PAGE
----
President Donald Drumpf’s abandonment of the Paris agreement is personal for Light, as well, as both his grandfathers were West Virginia coal miners. Light acknowledged the loss of coal jobs in that state, but said the causes are automation and cheap natural gas, not regulations associated with meeting the goals of the Paris agreement, as Drumpf has suggested.

“He talks again and again about how the commitment to fulfilling its targets under Paris was going to destroy jobs in the United States, and saying we’re leaving the agreement to help those communities in West Virginia,” Light said. “No sir, that’s not how you help those communities. You do not destroy one thing in hopes of saving the other.

“I think we can make the transition to renewable energy in a very just way that also does justice to the legacy of what people have done in the communities where my parents grew up, and then help them find a more sustainable basis for their environment and their economy moving forward.”

Andrew Light, George Mason University
Andrew Light can be reached at 703-993-6530 or alight1@gmu.edu.
==
From George Mason University:
Climate change is one of the most crucial issues of our time, and one of the most complex. University Professor Andrew Light has captured international attention for his work in helping to create global solutions to this problem. In recognition of his work, the International Society for Environmental Ethics awarded him its inaugural Public Philosophy Award, and announced the award is to be renamed the Andrew Light Award for Public Philosophy.
In naming the award, the environmental ethics group focused primarily on Light’s work inside and outside government in creation of the 2016 Paris Agreement on Climate Change. On leave from George Mason from 2013-16, Light worked at the U.S. Department of State as one of the senior members of the delegation that negotiated the landmark agreement.
Ken Shockley, the Holmes Rolston III Chair in Environmental Ethics and Philosophy at Colorado State University, presented the Public Philosophy Award, noting Light’s extraordinary capacity for working across traditional barriers and boundaries, whether between disciplines or between public policy and academic work.
Light’s work on the Paris Agreement was also recognized in March 2016 with the inaugural Alain Locke Award for Public Philosophy, presented by the Society for the Advancement of American Philosophy. In July 2016, the U.S. Department of State awarded him a Superior Honor Award for “contributions to the U.S. effort that made the 21st Conference of the Parties to the UN Framework Convention on Climate Change in Paris, where the landmark Paris Agreement was concluded, a historic success.”
Light has been at Mason since 2008, and is director of the university’s Institute for Philosophy and Public Policy, in which leading ethicists and political scientists offer expertise on public policy issues, including peace and security, bioethics, climate change and other topics involving environmental sustainability.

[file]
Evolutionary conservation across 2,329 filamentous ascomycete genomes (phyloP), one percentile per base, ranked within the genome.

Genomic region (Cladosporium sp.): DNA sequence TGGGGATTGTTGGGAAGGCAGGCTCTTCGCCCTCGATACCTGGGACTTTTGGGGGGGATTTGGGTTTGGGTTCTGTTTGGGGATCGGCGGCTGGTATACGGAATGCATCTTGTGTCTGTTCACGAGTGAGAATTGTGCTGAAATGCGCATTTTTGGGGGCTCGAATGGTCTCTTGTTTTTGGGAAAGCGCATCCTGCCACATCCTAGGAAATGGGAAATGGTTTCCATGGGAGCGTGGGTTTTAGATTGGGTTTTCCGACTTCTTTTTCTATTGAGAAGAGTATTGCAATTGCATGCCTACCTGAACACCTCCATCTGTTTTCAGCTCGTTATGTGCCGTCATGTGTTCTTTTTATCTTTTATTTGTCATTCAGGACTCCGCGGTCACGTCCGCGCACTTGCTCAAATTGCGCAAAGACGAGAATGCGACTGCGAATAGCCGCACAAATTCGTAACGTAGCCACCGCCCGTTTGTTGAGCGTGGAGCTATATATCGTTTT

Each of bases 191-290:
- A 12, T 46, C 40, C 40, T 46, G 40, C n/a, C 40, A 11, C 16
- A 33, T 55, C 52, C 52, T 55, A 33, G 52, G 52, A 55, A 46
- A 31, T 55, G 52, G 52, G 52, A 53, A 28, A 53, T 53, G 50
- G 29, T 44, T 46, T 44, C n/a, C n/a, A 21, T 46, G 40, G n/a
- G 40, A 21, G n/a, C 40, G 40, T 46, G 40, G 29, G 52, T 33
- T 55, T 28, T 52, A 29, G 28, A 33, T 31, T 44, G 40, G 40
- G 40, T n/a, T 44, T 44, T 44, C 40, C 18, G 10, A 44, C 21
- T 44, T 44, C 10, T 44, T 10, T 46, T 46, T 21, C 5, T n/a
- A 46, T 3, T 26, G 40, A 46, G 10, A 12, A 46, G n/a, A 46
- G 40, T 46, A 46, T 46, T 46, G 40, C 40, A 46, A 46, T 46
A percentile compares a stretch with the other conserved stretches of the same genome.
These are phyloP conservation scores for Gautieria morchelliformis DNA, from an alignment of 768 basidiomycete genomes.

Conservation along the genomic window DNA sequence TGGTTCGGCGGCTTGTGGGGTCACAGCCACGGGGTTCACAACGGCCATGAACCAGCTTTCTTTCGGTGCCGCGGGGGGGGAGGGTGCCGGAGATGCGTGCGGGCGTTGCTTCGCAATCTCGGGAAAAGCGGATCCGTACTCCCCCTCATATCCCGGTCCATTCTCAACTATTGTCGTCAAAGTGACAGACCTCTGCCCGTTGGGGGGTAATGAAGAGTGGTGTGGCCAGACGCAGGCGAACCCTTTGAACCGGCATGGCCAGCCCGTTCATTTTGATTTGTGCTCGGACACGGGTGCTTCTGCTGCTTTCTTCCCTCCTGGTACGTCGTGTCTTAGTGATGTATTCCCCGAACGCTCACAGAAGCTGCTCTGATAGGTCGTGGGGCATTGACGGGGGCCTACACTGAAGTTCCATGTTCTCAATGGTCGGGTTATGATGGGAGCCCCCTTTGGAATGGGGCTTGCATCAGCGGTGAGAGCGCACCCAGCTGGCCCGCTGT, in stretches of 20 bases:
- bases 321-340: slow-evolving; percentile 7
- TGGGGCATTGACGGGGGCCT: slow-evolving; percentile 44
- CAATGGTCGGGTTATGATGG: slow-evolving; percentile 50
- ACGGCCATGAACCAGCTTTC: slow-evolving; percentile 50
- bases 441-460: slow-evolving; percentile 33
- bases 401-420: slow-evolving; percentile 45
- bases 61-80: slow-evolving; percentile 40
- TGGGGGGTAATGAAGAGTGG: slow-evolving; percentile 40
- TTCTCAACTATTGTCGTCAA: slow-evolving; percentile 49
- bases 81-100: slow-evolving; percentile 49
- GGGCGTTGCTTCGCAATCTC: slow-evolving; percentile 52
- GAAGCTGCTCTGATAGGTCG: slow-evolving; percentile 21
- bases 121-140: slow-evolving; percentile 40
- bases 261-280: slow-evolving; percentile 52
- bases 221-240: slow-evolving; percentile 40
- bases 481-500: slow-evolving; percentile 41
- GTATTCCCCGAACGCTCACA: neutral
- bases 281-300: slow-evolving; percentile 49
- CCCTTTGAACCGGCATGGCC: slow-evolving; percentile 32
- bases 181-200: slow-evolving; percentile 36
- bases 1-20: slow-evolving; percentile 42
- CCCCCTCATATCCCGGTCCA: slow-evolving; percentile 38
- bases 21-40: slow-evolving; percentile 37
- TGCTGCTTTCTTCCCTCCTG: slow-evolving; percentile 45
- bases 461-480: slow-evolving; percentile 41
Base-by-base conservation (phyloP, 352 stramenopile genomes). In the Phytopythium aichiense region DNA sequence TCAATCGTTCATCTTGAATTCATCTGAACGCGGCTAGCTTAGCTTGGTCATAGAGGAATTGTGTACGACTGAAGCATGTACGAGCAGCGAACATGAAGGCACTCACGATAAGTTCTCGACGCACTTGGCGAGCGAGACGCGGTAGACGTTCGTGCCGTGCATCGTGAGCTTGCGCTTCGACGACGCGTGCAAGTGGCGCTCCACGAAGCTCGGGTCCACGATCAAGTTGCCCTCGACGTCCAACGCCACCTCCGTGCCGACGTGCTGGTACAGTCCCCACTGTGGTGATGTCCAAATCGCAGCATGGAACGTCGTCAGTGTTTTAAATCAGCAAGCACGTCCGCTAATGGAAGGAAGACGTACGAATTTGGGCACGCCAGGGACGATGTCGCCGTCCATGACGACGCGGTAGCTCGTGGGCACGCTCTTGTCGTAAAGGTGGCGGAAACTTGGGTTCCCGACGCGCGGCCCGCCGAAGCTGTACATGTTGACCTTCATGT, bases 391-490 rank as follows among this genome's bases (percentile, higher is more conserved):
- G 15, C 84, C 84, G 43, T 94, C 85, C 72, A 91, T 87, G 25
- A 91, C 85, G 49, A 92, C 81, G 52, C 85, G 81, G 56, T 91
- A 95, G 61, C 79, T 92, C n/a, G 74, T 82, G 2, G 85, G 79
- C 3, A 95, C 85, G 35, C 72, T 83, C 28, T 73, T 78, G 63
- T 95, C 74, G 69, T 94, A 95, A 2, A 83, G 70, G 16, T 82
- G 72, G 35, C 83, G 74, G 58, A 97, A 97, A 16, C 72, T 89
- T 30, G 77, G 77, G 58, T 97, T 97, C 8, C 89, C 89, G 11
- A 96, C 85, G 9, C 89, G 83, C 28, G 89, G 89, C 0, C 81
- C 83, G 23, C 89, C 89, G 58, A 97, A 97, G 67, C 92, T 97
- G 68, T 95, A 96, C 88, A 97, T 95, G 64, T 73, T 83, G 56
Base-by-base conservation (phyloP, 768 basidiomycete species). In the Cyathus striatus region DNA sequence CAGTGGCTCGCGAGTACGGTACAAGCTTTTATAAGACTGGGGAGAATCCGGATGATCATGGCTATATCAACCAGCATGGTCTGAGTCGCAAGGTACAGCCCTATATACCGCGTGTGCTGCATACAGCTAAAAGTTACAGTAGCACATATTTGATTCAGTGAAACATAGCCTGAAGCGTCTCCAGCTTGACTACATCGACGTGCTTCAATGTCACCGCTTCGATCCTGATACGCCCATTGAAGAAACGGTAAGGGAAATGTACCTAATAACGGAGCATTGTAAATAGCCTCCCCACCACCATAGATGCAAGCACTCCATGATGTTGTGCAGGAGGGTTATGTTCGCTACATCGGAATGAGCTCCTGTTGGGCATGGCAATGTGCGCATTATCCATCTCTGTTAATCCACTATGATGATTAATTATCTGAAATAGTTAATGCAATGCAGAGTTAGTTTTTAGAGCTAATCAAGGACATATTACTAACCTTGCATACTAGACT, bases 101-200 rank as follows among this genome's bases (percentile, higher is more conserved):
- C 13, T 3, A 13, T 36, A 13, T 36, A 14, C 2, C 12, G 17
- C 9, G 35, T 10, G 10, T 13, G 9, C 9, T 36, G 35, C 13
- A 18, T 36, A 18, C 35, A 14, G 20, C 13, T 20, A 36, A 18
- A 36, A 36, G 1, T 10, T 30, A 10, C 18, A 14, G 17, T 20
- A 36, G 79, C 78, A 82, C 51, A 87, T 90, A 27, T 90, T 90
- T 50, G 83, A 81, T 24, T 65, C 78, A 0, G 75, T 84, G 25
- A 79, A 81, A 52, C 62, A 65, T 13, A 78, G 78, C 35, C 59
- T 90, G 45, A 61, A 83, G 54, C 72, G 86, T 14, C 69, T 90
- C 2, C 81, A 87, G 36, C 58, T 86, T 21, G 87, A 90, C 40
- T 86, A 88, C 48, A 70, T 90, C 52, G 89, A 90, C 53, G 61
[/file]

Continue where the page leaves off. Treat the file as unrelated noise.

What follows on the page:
One of the originators of the environmental pragmatism school of environmental ethics, Light has authored or edited 19 books and more than 100 articles, book chapters and policy reports. He also is a founding co-editor of the journal “Ethics, Policy, and Environment,” now in its 20th year.
“I’m humbled to be recognized in this way for my own work, but I’ll be really thrilled when I start to see people win this award who are working on issues that are completely different from what I’ve done,” Light said. “Providing important components to improve regional planning issues or working with local communities to establish their own sustainable agricultural systems. There are all kinds of ways in which people can embody what I think this award is trying to celebrate.”
Light defends the Paris Agreement 

Wednesday, July 5, 2017

"death knell of the internal combustion engine"

Great news! Another Volvo in my future?
...Volvo Cars on Wednesday became the first mainstream automaker to sound the death knell of the internal combustion engine, saying that all the models it introduces from 2019 will be either hybrids or powered solely by batteries.
The decision is the boldest commitment by any major car company to technologies that currently represent a small share of the total vehicle market, but that are increasingly viewed as essential to combating climate change and urban pollution.
While most major automakers offer hybrids and battery-powered options, none of them have been willing to forsake cars powered solely by gasoline or diesel fuel. On the contrary, United States automakers have continued to churn out S.U.V.s and pickup trucks, whose sales have surged because of relatively low fuel prices.
Yet Volvo’s move may be the latest sign that the era of the gas guzzler is slowly coming to an end. Tesla, which makes only limited numbers of electric cars, this year surpassed Ford and General Motors in terms of stock market value, despite making significantly fewer cars than those automotive giants — a clear indication of where investors think the industry is headed...Continue reading the main sto

"Utopia for a dystopian age"

"...Thomas More’s island "utopia" was an earthly paradise of plenty. No amount of human intervention would ever exhaust its resources. We know better. As the climate is rapidly changing and the species extinction rate reaches unprecedented levels, we desperately need to conceive of alternative ways of inhabiting the planet.

Are our industrial, capitalist societies able to make the requisite changes? If not, where should we be headed? This is a utopian question as good as any. It is deep and universalistic. Yet it calls for neither a break with the past nor a headfirst dive into the future. The German thinker Ernst Bloch argued that all utopias ultimately express yearning for a reconciliation with that from which one has been estranged. They tell us how to get back home. A 21st-century utopia of nature would do that. It would remind us that we belong to nature, that we are dependent on it and that further alienation from it will be at our own peril."

Espen Hammer, nyt Stone